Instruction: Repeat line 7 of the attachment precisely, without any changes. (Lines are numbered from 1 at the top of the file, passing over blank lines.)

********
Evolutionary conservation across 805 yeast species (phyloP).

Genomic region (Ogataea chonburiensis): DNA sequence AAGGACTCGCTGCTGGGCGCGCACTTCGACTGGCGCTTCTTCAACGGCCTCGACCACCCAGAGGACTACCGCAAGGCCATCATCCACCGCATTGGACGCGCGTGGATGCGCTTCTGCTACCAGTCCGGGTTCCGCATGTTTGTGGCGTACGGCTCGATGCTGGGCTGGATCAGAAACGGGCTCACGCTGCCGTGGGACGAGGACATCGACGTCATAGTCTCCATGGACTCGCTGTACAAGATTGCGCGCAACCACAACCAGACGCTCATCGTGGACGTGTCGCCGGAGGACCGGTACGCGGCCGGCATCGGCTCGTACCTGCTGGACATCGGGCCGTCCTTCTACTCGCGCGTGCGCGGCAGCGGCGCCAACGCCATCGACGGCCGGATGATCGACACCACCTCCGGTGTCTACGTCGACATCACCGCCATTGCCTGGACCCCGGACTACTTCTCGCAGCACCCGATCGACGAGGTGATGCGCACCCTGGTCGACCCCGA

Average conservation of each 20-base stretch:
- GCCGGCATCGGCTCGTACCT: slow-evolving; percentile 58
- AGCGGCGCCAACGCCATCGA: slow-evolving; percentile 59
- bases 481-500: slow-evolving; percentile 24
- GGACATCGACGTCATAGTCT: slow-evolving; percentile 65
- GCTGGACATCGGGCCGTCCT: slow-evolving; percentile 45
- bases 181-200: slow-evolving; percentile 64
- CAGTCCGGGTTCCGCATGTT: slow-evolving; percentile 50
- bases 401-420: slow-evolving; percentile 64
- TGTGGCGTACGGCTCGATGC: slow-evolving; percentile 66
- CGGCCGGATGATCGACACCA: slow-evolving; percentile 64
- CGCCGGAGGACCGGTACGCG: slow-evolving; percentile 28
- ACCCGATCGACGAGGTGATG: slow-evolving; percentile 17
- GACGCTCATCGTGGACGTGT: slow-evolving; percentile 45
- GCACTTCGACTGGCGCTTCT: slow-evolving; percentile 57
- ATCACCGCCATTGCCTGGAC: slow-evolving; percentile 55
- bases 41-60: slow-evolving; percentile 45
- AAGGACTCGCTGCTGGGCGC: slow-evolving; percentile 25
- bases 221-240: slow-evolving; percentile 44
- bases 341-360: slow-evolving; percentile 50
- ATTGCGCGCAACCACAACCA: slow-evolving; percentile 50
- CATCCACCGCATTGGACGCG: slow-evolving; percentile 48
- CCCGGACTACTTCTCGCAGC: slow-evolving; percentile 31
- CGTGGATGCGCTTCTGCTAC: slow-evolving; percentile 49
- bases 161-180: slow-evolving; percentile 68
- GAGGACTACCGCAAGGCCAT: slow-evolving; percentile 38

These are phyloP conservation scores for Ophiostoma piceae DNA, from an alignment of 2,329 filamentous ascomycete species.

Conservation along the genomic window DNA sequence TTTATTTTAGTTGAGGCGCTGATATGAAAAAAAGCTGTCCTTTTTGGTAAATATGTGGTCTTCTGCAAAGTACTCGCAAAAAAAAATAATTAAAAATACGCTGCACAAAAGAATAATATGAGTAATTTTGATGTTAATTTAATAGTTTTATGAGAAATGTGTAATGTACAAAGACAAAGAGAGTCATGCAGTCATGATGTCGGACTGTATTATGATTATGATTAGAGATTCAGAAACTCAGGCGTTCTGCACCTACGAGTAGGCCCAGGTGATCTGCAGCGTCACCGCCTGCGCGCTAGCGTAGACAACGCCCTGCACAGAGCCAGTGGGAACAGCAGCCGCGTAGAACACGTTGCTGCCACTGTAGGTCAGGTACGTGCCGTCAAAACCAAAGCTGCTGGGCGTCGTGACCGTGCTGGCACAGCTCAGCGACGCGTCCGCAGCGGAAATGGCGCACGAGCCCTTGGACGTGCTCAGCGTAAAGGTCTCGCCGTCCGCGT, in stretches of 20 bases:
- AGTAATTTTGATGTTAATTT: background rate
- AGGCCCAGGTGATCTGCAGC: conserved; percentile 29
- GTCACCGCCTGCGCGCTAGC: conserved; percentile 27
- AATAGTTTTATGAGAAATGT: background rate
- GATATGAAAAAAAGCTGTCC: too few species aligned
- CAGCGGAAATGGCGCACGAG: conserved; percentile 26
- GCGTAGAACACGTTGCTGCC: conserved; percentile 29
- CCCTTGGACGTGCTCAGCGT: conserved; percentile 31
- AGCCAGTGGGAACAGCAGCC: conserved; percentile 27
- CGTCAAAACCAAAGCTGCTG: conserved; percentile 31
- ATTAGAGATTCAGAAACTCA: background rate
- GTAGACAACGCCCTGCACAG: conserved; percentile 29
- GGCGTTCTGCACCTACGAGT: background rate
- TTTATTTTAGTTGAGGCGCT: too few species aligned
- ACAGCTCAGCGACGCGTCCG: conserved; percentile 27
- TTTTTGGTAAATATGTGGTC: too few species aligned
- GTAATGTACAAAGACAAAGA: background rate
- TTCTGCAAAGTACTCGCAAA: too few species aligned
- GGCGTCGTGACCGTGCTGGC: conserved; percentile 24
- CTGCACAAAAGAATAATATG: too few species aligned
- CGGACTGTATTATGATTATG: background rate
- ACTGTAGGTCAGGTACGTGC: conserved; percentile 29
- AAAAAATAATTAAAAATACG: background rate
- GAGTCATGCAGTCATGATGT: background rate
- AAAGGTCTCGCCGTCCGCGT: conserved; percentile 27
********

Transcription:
- GGACATCGACGTCATAGTCT: slow-evolving; percentile 65